Fifteen pathogens of agricultural or cultivated plants were found to varying extent in leaves of P. trichocarpa sampled in the Pacific Northwest (Table 1). These 15 fungal taxa identified by sequence homology with GenBank accessions were associated with many regionally important plants. Malus (apple) stood out, as 7 of the 15 pathogens were associated with this leading orchard crop of the region. Three wheat pathogens (i.e., Pyrenophora tritici-repentis, Phaeosphaeria pontiformis, Phaeosphaeria nodorum) were found in addition to the cultured and pathogenicity-tested isolate of F. culmorum. Another three taxa of fungal pathogens were found that have been associated with damage to cherry and grape, which are also regionally important crops. It is important to note that the agricultural host plants listed in Table 1 represent only a fraction of the broad host ranges of this group of 15 pathogen taxa. For example, Phoma macrostoma is potentially pathogenic to all dicots (Bailey et al., 2011), and as such this fungus has been of interest as a bioherbicide that could be used with monocot crops.

Among the 41 pathogens of non-agricultural plants, there were some with very broad host ranges (e.g., Botrytis cinerea) and others that were very host-specific (Table 1). Elytroderma deformans is an example of the latter as it only causes disease of species of Pinus subgenus Pinus, otherwise known as the “hard” or diploxylon pines. Elytroderma deformans is also limited in its distribution in North America, and its presence as an endophyte has been reported only in Pinus subgenus Strobus (Ganley et al., 2004). Thus, this report is the first for E. deformans in an angiosperm tree. A second example was found in the four taxa of Taphrina that are similarly host-specific pathogens. They parasitize species of Prunus, Alnus, and Carpinus. A third example, Ciborinia camelliae, specifically affects flowers of species of Camellia (Farr and Rossman, 2020). The most abundant pathogen was one that most closely matched a GenBank accession of Ramularia pratensis found on Rumex crispus in Korea. It is a specialized pathogen of leaves of species in only three genera, including Rumex, of the Polygonaceae. These genera and Ramularia pratensis are now found around the world where these plants have been introduced (Farr and Rossman, 2020).

In some cases the mean proportional abundance of a putative pathogen in the ITS dataset was consistent with expectations based on the abundance and distribution of the pathogen's preferred host. For example, F. proliferatum was more abundant in the two Idaho sites where its host, Pinus ponderosa (Ocamb et al., 2002), is dominant. Similarly, R. vizellae was more abundant in the western Washington sites where Brassica seed production occurs (Du Toit, 2004).

The putative pathogens of other plants, revealed here by ITS metabarcoding, would need to be tested for pathogenicity, as we have done with F. culmorum. If confirmed as pathogens, they could be either unspecialized and broad-range like F. culmorum, or highly host-specific. Host specificity varies considerably among the fungal pathogens of Populus (Newcombe, 1996) and among plant pathogens generally. Host ranges tend to be broader when they are compiled from identifications of pathogens and narrower when investigated via functional assay (Newcombe, 2003; Benítez et al., 2013; Sarmiento et al., 2017). However, we have not explored the transmissibility of the 56 pathogens, nor even that of F. culmorum, since we used artificial inoculation to prove the latter's pathogenicity toward wheat. Would cottonwood seedlings infected with Ramularia pratensis transmit their infection in nature to competing species of Rumex, Rheum or Oxyria? Would the competitive balance be tipped due to cottonwood's tolerance and the susceptibility of the others? Further studies are needed to explore how hosting pathogens of neighboring plants contributes to apparent competition.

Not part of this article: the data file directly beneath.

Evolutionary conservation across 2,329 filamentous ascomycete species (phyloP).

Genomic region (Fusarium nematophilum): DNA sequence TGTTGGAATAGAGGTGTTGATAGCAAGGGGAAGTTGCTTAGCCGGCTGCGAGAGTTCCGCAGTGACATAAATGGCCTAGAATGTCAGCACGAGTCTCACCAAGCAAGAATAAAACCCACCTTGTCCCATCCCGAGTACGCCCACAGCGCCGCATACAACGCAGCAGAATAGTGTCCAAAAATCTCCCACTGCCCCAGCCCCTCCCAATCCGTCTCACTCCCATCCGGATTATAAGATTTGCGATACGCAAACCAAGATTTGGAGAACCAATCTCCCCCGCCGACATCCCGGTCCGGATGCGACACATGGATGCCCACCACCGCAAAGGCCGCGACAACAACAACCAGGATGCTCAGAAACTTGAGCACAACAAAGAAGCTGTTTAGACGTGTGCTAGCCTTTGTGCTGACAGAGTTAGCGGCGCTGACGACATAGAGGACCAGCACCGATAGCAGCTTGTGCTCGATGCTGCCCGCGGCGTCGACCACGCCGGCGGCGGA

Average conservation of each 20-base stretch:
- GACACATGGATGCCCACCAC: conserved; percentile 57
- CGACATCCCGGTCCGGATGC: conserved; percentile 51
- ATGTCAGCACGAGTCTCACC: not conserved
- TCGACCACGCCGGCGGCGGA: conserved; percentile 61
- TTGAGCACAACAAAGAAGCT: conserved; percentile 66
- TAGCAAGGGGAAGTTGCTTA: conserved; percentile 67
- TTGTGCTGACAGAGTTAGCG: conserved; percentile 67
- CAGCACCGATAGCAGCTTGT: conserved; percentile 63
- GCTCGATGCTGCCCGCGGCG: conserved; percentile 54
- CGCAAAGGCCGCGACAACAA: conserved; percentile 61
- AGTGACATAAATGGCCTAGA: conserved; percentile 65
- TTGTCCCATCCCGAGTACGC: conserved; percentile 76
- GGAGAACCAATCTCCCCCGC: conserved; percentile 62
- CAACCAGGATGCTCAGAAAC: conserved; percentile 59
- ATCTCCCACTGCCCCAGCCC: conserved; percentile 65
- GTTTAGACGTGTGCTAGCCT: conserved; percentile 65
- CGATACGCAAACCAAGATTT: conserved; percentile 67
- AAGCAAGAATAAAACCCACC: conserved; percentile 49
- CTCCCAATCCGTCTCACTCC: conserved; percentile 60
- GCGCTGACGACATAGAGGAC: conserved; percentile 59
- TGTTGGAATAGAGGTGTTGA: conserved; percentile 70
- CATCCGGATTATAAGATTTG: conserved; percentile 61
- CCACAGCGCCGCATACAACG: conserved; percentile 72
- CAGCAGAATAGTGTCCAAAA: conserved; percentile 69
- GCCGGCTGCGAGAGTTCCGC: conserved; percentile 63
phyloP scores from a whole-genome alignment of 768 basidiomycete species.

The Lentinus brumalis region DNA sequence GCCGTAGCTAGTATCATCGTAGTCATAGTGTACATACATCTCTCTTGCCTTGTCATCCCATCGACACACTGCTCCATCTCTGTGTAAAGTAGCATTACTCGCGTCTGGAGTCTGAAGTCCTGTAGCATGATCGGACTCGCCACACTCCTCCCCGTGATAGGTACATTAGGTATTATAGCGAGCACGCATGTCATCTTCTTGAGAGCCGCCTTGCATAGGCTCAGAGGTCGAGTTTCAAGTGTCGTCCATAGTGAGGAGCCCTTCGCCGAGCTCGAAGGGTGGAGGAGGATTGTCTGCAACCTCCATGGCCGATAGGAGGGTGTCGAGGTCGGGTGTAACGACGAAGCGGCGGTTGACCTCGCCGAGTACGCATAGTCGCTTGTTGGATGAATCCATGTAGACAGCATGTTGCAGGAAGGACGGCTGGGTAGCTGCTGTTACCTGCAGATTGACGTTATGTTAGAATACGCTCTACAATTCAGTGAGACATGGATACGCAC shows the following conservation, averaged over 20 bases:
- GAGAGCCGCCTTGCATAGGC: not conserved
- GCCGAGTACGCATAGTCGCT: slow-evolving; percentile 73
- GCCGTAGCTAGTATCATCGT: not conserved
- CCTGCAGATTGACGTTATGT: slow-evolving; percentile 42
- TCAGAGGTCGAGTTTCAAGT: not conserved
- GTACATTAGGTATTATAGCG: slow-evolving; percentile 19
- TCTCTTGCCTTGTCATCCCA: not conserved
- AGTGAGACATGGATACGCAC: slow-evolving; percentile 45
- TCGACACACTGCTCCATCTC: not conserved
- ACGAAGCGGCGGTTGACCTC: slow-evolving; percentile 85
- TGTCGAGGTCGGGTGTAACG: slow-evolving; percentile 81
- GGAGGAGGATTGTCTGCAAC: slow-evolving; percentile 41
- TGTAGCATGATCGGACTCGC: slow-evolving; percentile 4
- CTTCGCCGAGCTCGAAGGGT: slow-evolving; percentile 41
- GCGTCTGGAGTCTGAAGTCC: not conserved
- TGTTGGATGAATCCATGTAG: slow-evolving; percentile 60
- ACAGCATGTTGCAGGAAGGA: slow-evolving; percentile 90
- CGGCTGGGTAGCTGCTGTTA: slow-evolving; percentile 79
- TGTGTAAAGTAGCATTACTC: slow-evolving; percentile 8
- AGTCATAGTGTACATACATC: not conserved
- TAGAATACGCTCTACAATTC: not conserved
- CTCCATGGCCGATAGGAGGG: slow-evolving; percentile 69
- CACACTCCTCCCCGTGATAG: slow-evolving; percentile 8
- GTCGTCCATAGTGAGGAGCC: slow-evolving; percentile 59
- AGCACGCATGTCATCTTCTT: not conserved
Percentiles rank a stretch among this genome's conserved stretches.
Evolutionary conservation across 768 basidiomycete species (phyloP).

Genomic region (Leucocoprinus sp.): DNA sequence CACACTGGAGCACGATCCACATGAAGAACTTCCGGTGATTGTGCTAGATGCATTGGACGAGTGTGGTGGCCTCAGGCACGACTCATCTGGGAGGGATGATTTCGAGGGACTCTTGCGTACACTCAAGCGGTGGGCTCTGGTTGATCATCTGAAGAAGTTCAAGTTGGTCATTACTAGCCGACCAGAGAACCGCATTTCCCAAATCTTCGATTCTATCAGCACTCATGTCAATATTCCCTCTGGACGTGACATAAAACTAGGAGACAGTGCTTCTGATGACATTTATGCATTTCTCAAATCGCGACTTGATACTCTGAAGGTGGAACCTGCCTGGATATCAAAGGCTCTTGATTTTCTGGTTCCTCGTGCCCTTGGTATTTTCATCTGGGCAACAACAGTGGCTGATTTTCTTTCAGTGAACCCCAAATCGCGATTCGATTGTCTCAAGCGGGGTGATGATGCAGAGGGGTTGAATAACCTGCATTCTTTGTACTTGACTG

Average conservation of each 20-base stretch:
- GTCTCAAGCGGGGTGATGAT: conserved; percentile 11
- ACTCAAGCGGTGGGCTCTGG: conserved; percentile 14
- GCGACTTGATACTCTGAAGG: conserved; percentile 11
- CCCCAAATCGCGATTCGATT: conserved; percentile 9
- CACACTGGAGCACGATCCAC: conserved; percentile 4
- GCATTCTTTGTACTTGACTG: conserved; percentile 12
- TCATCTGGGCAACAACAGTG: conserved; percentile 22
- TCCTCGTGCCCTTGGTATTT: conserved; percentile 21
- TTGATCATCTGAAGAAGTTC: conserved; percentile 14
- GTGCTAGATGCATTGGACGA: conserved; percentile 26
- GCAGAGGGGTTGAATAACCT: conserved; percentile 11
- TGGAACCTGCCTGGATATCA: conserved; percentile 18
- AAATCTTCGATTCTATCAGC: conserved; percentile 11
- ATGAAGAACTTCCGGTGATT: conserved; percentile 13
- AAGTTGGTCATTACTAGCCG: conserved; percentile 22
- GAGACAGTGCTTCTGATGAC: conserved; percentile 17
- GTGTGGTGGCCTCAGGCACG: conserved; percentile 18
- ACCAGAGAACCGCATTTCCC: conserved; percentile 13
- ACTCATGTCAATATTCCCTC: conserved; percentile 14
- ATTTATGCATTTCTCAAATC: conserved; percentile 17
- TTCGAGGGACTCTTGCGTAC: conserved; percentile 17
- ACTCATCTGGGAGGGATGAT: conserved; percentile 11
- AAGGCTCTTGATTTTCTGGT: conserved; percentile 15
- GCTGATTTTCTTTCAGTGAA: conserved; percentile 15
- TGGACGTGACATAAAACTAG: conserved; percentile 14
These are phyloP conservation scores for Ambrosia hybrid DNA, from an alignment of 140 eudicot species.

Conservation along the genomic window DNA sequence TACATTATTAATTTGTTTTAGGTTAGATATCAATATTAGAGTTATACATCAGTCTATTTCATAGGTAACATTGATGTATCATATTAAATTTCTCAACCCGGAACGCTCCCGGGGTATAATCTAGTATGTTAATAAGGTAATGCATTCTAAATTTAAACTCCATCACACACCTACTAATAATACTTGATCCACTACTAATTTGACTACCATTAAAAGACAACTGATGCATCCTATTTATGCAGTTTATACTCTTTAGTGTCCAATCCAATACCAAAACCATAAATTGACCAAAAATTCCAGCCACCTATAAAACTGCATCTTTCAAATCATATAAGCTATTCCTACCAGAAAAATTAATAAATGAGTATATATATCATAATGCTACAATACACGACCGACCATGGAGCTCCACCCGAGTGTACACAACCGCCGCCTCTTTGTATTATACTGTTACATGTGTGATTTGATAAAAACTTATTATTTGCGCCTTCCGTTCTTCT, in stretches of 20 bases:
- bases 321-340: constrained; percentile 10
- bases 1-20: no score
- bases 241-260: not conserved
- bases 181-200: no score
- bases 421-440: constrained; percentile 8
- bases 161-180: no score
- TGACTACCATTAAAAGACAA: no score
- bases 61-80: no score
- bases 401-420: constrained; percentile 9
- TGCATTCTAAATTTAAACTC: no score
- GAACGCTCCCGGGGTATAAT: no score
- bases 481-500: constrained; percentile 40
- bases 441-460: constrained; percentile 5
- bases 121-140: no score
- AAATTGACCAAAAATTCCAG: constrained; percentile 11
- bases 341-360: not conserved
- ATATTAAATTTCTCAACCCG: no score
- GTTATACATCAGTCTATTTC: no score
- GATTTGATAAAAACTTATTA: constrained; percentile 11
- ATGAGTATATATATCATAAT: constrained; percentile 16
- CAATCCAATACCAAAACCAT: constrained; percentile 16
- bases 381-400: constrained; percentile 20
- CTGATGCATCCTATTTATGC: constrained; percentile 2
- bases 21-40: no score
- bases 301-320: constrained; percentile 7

Data Availability Statement

The datasets presented in this study can be found in online repositories. The names of the repository/repositories and accession number(s) can be found at: https://www.ncbi.nlm.nih.gov/genbank/, MN154167, in NCBI's Short Read Archive (accession no. SRP064132, http://www.ncbi.nlm.nih.gov/books/NBK47529/).

Author Contributions

GN and PB conceived of the idea for the study and wrote the manuscript with input from SF and MR. SF and MR conducted experiments. PB analyzed the data. All authors contributed to the article and approved the submitted version.

Funding

This study was supported by the Agriculture and Food Research Initiative Competitive Grant no. 2011- 68005-30407 from the USDA National Institute of Food and Agriculture (GN).

Conflict of Interest

The authors declare that the research was conducted in the absence of any commercial or financial relationships that could be construed as a potential conflict of interest.

Acknowledgments

We thank Josh Miller for help with the inoculation experiment, and Gillian Bergmann and Lucas Nebert for help with manuscript preparation.

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Keywords: fungal endophyte, plant pathogen, pathogen spillover, Fusarium, Populus, Triticum

Citation: Newcombe G, Fraser SJ, Ridout M and Busby PE (2020) Leaf Endophytes of Populus trichocarpa Act as Pathogens of Neighboring Plant Species. Front. Microbiol. 11:573056. doi: 10.3389/fmicb.2020.573056

Received: 15 June 2020; Accepted: 15 September 2020;
Published: 17 November 2020.

Edited by:

Nicole Marie Gerardo, Emory University, United States

Reviewed by:

Paul-Camilo Zalamea, University of South Florida, United States
Syed Riyaz-ul-Hassan, Indian Institute of Integrative Medicine (CSIR), India

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*Correspondence: Posy E. Busby, posy.busby@oregonstate.edu